As much as I would have liked to open the wallet even further and get one of those crazy X99 chipset processors with a super-blinged out motherboard, there IS a limit to my enthusiasm, and it sounded like a good idea to wait for the real enthusiasts to be the guinea pigs and break in all the new technology first.

I’d been leaning towards a Z97 4790K processor, except that I didn’t think experimenting with overclocking and possibly burning out what was intended to be my next stable and reliable gaming computer was a good idea, plus there were some mildly scary reports that this particular i7 processor was seriously overheating. After reading the whole rather current thread, it suddenly seemed wise to sit on the idea for a while and let the early adopters hash it out with Intel. Also, perhaps in six months to a year, the X99 processors would have gotten more affordable and the whole thing might be a moot point.

So I backed down step-wise to a 4690 and decided that I’d just go with the stock clock – since the priority for this particular computer, after all, is to be a worthy successor to the one that I’m typing on right now, old and still hearty.

I’ll save the creative and experimental overclocking or dream watercooling setups (had quite enough of unlikely water leaks over electronics, thank you) for when my budget can next afford a more modest hobbyist build computer – perhaps salvaging the guts of the old one after the new one is up and running and stable enough to let me log on daily to GW2 without freaking out that I’m missing a laurel reward. 🙂

The same thought of reliability led to picking up that particular Gigabyte motherboard.

I briefly considered Asus, since that seemed to be one of the stronger rivals, but decided that aesthetically, the whole armor-encased look didn’t quite work for me. The marketing jargon went rather overboard with the military-sounding stuff, and I rather imagine it might appeal to those who play some variant of Battlefield or Call of Duty all day long perhaps.

The whole plastic shield over the motherboard did look interesting, but it also struck me that it looked more like a dust trap when air blew up through the little wind tunnels – possibly improving air flow over the components, yes, right up to the point when dust jammed into all the nooks and little crevices, necessitating maintenance via needing to unscrew the plastic shield off, just to remove the dust.

So I backed away from that and decided to head back to Gigabyte, whose DSP4 motherboard is still doing excellent work in my current system.

They, on the other hand, have gotten carried away with quite a bit of game and audio-related bling, with a whole series of Gaming motherboards that apparently come with a special Killer NIC that prioritizes gaming packets, with the top of the line versions sporting a built-in Creative Soundcore 3D processor and what not.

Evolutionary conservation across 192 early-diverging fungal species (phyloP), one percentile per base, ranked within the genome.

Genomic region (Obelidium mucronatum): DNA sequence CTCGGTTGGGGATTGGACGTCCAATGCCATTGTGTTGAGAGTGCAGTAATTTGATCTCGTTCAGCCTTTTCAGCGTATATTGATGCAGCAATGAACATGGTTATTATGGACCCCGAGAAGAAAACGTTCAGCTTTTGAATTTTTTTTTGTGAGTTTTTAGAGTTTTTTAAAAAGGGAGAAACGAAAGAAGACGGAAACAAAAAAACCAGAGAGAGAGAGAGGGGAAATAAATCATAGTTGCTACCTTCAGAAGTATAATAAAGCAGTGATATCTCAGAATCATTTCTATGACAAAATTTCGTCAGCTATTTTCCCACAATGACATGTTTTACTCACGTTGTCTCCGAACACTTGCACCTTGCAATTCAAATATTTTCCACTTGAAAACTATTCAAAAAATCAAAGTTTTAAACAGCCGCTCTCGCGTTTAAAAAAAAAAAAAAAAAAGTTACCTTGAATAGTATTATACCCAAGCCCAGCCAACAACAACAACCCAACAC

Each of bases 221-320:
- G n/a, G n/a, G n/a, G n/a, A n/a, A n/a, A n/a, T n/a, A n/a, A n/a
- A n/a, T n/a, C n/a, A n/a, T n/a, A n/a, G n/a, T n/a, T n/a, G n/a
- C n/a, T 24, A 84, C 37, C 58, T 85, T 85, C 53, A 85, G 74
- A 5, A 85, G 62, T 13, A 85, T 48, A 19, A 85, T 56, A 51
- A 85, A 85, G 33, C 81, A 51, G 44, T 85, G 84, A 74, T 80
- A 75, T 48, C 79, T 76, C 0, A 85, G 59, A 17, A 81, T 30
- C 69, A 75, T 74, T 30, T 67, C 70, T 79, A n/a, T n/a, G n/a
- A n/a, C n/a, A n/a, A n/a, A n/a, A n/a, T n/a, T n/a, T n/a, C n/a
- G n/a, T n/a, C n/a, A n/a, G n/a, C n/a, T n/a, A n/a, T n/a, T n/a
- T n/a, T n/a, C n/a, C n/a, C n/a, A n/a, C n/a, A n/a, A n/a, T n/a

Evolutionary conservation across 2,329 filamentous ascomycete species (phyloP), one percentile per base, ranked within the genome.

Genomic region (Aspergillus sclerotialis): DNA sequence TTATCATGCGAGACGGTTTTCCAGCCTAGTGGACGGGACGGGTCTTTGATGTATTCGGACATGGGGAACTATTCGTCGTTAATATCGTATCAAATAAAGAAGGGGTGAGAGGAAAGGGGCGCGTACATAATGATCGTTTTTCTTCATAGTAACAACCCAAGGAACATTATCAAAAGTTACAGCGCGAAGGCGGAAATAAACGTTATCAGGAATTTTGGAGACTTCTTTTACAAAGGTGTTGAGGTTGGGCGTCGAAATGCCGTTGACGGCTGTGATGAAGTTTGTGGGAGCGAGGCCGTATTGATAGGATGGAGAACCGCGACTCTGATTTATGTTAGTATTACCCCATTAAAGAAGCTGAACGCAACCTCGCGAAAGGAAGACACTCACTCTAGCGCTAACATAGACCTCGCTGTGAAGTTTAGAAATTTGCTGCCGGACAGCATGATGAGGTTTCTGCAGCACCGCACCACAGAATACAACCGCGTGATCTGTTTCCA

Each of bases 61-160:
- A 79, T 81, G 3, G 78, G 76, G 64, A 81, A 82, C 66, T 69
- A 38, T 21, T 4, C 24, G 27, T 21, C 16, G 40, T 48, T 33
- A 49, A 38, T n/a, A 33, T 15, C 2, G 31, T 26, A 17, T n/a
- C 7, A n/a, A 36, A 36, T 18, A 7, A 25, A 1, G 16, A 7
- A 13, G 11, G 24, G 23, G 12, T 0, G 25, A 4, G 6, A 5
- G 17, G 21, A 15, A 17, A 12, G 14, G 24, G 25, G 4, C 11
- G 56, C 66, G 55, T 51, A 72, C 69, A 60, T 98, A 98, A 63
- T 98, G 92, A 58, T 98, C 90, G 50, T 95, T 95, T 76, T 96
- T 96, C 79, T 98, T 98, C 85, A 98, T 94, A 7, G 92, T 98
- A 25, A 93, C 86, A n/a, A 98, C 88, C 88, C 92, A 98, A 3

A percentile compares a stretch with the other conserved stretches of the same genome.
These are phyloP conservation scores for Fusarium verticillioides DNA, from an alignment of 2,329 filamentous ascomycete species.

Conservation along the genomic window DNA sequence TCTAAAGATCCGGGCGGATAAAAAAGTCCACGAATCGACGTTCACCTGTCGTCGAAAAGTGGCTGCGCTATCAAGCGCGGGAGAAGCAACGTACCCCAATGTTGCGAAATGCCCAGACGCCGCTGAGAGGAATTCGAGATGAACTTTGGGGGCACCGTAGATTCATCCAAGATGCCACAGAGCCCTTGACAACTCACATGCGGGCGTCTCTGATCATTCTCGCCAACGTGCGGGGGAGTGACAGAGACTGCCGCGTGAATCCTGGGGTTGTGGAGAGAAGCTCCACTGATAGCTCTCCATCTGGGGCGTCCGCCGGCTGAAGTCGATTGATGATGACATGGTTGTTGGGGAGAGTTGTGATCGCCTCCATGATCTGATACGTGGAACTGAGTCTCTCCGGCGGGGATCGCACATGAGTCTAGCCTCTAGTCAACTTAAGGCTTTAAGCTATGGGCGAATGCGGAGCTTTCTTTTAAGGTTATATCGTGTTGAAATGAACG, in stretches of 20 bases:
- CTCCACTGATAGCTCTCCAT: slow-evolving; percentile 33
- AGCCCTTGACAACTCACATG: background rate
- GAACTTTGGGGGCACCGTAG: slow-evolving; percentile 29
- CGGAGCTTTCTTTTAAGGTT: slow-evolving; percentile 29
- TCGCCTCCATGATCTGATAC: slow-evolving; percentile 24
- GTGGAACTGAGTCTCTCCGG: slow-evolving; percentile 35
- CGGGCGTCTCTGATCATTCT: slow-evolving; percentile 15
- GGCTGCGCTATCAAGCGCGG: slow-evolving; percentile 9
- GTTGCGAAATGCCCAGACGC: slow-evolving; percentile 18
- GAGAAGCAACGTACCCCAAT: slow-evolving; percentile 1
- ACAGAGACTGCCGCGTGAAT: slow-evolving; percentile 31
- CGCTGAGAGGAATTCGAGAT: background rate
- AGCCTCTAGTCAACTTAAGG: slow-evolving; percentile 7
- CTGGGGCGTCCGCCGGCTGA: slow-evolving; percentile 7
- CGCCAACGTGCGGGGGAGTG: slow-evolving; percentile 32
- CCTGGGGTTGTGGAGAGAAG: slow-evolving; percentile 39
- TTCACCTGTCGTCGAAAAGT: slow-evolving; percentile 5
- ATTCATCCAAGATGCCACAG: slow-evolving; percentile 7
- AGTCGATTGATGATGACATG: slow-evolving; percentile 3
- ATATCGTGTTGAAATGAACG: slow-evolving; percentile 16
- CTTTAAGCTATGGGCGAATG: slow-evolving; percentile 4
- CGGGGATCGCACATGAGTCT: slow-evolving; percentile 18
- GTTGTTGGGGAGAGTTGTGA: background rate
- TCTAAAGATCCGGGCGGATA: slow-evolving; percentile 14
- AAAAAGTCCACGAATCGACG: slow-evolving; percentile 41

Now, hang on a minute, I thought, I know I have a fondness for Creative audio solutions (from old good reputation and they’re a Singapore company), didn’t I -just- have the worse time trying to get their stupid drivers to play nice with Windows 7, granted on a card that’s marked “end of service life”?

And I’ve heard reports that folks have problems too with the drivers for the Killer NIC, and that it does use up extra CPU processing power…

I drooled over all the marketing bling for a while, then decided that for a motherboard, what I really wanted was redundancy.

As much as it sounded nice to just have a Creative chip on the motherboard itself, saving the need and money for a separate sound card, one can’t exactly pluck it out if it’s giving problems. I may as well just pay the extra 40 or 50 bucks and get a separate sound card, which would still have the same processor and possibly better components and supporting software, AND have a Realtek audio solution on the motherboard to fall back on, if/when the Creative shit decides it wants to break down. (It’s such NICE sounding shit though.)

Ditto, I didn’t just want a Killer NIC as my only connection to the internet. What if it decides it won’t play nice one day?

Fortunately, Gigabyte did have some motherboards that have both an ordinary Intel LAN and a Killer LAN. And it also so happened that this was on one of their ultra durable range, which goes through extended durability testing and with a warranty of up to 5 years.

Now that sounds like something that would meet my goal of having a computer built sturdy enough to last the next 5-7 years, if necessary.

Imo, the RAM’s fairly normal, if higher-end. Corsair’s a known brand.

I did drool a ton over the thought of their Dominator Platinum RAM, which just looks ridiculously blinged out and dead sexy, with soft white LED lights that would light the interior of the case… but sanity prevailed over serious temptation and I decided paying an extra hundred bucks for slick design and LED lighting was not something I oughta do at this point in time. (Maybe someday… *sighs dreamily*)

No, what I did, was I threw the wallet at the graphics card instead.

As far as I’ve gathered from reading, the GTX 980s are pretty much the newest thing on the block currently, but not dumb expensive expensive. Just expensive, but with really good performance and better power-savings and cooler temperatures than prior cards. I’m, in fact, still waiting for the shop to call me when their shipment arrives, because it’s that new, I guess, and still in transit from country to country.